Cancer Data Science Pulse

Shape the Data Sharing Landscape: Make a Difference

Broad and equitable data sharing can be interpreted in many ways. For NCI's Office of Data Sharing, this means balancing the support of exciting science and innovation and the needs of research and participant communities with privacy and realistic expectations. This balance is possible when the policies we create acknowledge the benefits and challenges the public, research, and participant communities experience as they share their information to advance disease knowledge and improve healthcare. As we continue in this era of big data and data sharing, we want to ensure everyone's voice is heard. There are many ways you can make a difference! Here are a couple of opportunities where your comments can help shape the landscape for making data sharing broad and equitable.

At a federal government level, you can share your perspectives on the Federal Data Strategy by Friday, November 16. The strategy will outline an approach to federal data stewardship, access, and use. All data generated by federal funds, including scientific and genomic data, would be governed by this Federal Data Strategy. The proposed draft practices encompass five objectives:

  • Governing and managing data as a strategic asset including practices regarding the regular assessment of data maturity, documenting existing data in a digital repository, and establishing data governance committees.
  • Protecting and securing data with goals to define the responsibilities for protecting the confidentiality of data and the review of data releases for disclosure risks.
  • Promoting efficient use of data assets including incentives to share data, goals to facilitate data sharing across agencies, and promotion of fair and equitable access to federal data.
  • Building a culture that values data as an asset with practices to focus on the end use of data to ensure data collected will meet internal and external stakeholder expectations.
  • Honoring stakeholder input and leveraging partners with the goals of monitoring and assessing the needs of those who access and use the data and the public.
A man at computer, female doctor talking with female patient, male and female scientists looking at test tube samples. Message reads: Share your thoughts on #Datasharing.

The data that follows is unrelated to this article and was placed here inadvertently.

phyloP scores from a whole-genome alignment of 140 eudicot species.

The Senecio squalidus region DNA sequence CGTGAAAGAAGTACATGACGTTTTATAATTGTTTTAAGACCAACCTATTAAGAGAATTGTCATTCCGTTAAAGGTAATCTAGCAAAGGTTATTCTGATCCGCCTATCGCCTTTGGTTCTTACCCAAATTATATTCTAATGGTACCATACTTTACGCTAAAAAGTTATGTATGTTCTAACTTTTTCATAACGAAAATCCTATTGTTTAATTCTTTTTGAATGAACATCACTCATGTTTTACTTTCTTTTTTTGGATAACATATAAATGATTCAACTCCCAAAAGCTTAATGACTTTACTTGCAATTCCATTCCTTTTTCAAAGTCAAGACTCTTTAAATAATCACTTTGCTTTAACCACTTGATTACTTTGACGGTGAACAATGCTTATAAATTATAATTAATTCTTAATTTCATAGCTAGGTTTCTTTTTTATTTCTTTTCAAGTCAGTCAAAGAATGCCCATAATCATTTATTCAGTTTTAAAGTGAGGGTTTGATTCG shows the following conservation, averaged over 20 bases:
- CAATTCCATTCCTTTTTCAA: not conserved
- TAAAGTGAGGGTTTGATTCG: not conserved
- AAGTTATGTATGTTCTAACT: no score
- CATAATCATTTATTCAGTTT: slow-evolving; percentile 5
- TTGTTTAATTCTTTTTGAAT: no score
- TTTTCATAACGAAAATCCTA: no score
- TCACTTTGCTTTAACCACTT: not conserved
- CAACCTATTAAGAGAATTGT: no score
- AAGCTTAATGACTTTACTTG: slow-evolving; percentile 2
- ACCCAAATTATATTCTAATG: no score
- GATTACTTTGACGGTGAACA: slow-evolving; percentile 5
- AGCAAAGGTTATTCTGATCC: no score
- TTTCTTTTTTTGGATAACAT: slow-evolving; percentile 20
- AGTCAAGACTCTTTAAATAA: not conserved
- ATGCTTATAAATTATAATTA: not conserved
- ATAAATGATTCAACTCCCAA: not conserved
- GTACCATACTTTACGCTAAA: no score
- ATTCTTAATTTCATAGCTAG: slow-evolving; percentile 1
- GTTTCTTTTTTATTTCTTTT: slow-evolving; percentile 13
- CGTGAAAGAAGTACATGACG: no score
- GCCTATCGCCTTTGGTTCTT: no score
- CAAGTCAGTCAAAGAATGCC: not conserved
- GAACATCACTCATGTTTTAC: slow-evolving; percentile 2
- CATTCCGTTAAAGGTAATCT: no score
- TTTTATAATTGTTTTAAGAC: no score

Additionally, the National Institutes of Health (NIH) has released a request for information (RFI) to gather comments to update the NIH Data Management and Sharing policy. This RFI calls for researchers, organizations, and the public to provide input by Monday, December 10, on the:

  • Definition of scientific data (e.g. what kinds of data should be considered)
  • Requirements for data sharing and management plans (e.g. should formal plans be part of funding applications and if so, should they be reviewed and considered for funding decisions)
  • Considerations for how the policy will be implemented (e.g. appropriate timelines or phasing and how they relate to needed improvements in data infrastructure, resources, and standards)

The NIH Office of Science Policy already has shared proposed provisions for this policy regarding the scope, compliance and enforcement, data sharing plan requirements, data preservation and access timelines, data sharing agreements, licensing, and intellectual property.

Broad and equitable data sharing isn't possible without you. To build an equitable, representative, and inclusive landscape that properly balances people with the science, it is essential to hear your views about opportunities, challenges, and expectations regarding data access and sharing. Please take a moment to share your thoughts about the Federal Data Strategy and the NIH Data Management and Sharing Policy. Your voice is important! To contact the NCI Office of Data Sharing, email

Vivian Ota Wang, Ph.D.
Deputy Director, Office of Data Sharing, Center for Biomedical Informatics and Information Technology, National Cancer Institute
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